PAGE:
The rapid growth of high school level Esports


Elijah May

KC Staff Writer Elijah May watches the 2018 HSEL League of Legends Nationals

World championships, prize pools of millions of dollars, and the most rapid growing audience in the world. Esports isn’t your normal “sport” but it certainly seems to be becoming one in the past 5 years or so. Many would find this odd, but believe it or not Esports is one of the most rapidly growing sports in the world. Global competitions and leagues like the Overwatch League, The League of Legends World championships, and the Evolution Championship series are some of the premier competitions for Esports.  

The thought that high school students would ever be able to participate in a official league for competing in games like League of Legends, Counter-Strike: Global Offensive, and Overwatch was at one point a pipe dream. Until leagues like the High School Esports League, or HSEL, and PlayVS, nobody would have figured that Esports would be considered a high school sport option.    

The HSEL was formed in 2013 and is a Esports league dedicated to bringing Esports into high schools across the nation. This past year HSEL has partnered up with the National Association of Collegiate Esports, or NACE, in order to make a more streamlined way for students to get involved in College Esports and eventually scouted by pro teams, akin to how the NFL and other sports leagues scout players. This is a major step in establishing a real connection with professional Esport leagues. It’s one of the many steps the HSEL has taken to achieve its goal of becoming the top high school Esports league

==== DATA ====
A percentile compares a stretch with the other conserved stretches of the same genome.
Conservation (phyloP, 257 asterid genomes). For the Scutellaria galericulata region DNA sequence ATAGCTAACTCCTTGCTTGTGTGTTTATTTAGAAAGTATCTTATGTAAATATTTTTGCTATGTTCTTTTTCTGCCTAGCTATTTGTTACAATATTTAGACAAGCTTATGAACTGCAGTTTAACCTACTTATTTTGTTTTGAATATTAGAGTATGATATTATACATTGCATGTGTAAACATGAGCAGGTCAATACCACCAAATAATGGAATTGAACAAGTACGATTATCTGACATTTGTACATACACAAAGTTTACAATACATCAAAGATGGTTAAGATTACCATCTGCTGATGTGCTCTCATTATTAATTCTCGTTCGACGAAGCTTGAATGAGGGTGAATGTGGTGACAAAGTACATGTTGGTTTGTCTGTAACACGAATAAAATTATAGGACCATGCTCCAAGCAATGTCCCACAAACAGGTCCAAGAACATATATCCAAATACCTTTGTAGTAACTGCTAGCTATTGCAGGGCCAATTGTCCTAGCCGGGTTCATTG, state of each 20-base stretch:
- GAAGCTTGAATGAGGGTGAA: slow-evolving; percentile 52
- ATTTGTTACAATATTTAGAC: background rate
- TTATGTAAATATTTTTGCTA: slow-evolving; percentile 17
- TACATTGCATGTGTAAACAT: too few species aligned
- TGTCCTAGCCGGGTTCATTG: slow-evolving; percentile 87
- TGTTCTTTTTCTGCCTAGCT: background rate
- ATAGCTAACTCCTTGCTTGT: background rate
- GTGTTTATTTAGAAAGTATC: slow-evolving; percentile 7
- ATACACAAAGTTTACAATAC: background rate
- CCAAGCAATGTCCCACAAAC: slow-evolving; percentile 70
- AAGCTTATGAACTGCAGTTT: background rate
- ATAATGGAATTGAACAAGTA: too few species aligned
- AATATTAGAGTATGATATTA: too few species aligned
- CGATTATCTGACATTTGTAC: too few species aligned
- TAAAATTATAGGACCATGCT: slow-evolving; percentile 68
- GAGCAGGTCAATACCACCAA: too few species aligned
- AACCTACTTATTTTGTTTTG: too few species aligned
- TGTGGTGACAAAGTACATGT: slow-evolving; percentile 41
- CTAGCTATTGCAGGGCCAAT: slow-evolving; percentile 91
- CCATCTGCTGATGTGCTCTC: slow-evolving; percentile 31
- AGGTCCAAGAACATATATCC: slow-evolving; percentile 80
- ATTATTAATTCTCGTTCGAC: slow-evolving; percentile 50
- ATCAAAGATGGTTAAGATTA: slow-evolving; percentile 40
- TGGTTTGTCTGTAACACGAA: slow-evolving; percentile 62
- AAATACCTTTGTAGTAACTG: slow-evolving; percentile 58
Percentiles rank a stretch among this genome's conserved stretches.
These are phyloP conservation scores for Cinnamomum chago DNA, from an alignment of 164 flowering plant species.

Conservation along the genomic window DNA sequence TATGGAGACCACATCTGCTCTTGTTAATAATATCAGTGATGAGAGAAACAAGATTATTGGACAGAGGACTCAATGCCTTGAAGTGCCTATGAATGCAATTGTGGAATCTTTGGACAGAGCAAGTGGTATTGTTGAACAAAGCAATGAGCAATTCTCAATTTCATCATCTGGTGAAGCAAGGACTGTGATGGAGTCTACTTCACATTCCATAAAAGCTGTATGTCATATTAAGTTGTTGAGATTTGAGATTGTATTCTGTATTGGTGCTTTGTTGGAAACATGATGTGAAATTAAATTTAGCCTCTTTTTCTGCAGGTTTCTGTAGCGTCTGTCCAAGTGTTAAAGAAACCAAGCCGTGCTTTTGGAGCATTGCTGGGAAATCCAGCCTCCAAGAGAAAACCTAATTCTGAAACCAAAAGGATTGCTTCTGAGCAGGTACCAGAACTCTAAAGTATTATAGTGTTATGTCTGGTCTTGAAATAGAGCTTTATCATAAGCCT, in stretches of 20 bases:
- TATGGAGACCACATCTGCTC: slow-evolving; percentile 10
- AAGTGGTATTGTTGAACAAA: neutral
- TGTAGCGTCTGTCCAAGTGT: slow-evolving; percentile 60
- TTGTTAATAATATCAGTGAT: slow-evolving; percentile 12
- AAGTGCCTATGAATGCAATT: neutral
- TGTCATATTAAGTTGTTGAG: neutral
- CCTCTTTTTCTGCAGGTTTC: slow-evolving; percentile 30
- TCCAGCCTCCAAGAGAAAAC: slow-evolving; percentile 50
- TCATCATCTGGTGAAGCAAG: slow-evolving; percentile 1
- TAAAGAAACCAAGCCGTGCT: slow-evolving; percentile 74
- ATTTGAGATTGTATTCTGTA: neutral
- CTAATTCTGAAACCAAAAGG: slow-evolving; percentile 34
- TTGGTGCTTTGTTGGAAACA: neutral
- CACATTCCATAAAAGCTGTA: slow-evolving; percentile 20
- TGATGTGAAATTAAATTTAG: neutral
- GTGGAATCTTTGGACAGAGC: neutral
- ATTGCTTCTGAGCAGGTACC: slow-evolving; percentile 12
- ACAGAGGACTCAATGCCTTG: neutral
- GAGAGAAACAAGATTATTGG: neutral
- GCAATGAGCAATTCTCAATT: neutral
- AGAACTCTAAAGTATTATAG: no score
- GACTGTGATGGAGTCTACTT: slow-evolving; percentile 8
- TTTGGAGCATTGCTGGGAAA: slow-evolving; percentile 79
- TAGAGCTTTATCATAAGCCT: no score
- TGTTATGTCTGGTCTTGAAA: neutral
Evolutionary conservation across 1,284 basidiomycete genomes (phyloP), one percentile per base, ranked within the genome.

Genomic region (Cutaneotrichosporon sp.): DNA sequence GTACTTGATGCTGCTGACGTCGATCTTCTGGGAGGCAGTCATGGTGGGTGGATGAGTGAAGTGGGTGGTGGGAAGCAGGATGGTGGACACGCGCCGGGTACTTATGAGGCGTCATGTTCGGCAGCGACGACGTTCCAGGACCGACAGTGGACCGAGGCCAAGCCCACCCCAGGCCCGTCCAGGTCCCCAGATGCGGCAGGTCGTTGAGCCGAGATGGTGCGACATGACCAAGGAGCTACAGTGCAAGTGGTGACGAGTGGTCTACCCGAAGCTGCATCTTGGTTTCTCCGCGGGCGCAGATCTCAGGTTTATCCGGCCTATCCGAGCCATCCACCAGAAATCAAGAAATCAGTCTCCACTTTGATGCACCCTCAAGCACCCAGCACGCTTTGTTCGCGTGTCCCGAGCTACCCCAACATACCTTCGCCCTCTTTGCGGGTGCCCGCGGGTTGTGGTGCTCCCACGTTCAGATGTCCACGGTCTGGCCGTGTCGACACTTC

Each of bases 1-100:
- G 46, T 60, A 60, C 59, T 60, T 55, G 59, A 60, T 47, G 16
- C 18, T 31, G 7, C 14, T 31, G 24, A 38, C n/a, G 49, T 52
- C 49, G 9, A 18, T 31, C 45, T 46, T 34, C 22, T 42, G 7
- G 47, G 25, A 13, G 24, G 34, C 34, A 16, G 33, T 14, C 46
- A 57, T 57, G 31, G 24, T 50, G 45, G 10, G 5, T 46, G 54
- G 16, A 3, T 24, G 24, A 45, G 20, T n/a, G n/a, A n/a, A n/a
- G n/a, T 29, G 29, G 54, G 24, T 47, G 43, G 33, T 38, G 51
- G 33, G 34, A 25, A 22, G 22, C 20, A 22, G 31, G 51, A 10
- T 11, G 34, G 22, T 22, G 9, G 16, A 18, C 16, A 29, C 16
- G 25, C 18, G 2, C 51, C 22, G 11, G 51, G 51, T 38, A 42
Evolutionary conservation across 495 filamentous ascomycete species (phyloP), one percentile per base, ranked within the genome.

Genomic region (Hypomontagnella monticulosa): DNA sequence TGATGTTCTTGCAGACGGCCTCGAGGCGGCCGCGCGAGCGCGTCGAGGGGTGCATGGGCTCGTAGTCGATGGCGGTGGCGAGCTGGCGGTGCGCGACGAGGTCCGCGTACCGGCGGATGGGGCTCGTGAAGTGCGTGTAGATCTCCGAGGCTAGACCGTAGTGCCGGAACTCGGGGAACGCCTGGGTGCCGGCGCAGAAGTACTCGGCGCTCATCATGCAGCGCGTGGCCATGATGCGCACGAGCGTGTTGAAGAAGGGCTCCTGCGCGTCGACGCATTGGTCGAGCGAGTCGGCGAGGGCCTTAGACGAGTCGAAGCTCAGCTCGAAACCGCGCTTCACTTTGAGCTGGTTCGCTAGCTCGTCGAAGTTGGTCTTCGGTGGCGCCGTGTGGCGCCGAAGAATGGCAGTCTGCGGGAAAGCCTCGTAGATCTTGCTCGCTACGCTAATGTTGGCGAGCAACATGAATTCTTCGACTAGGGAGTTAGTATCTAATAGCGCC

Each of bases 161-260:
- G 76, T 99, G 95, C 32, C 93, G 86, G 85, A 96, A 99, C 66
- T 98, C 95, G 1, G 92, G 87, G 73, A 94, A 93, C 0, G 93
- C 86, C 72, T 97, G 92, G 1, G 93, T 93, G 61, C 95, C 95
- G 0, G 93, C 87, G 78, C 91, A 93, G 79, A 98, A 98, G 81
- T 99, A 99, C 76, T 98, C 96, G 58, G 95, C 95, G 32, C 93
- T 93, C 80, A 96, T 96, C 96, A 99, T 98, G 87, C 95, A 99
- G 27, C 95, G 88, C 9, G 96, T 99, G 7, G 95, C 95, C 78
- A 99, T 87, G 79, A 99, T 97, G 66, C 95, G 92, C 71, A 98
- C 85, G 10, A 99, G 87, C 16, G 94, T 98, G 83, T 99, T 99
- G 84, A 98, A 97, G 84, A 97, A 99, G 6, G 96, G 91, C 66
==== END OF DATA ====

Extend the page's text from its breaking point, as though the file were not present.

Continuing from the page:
While the HSEL is the biggest current high school Esports league, with around 500 partner clubs, recently a rival organization has merged in the form of PlayVS. PlayVS is a new organization that is starting its inaugural season this year and is trying to bring Esports to high schools through the NFHS, or the National Federation of State High School Associations. The NFHS is the organization responsible for organizing most high school level sports within the United States. The PIAA, or Pennsylvania Interscholastic Athletic Association, is one of the organizations connected to the NFHS.

With these two organizations both attempting to bring schools into their league, the HSEL has a clear advantage in terms of size, however PlayVS has the NFHS backing them. PlayVS is also attempting to be the more school friendly option by not allowing shooters, while the HSEL recently partnered with EPIC Games, the developer of Fortnite, to have a famous Fortnite player meet the team that wins the 2018-2019 Nationals.

For schools interested in the future of Esports, paying attention to these two leagues is crucial. Will the more experienced HSEL come out on top despite allowing shooters? Or will the less experienced PlayVS become the league of choice due to the NFHS and not allowing shooter games? No matter what, the future of high school level Esports is looking hopeful.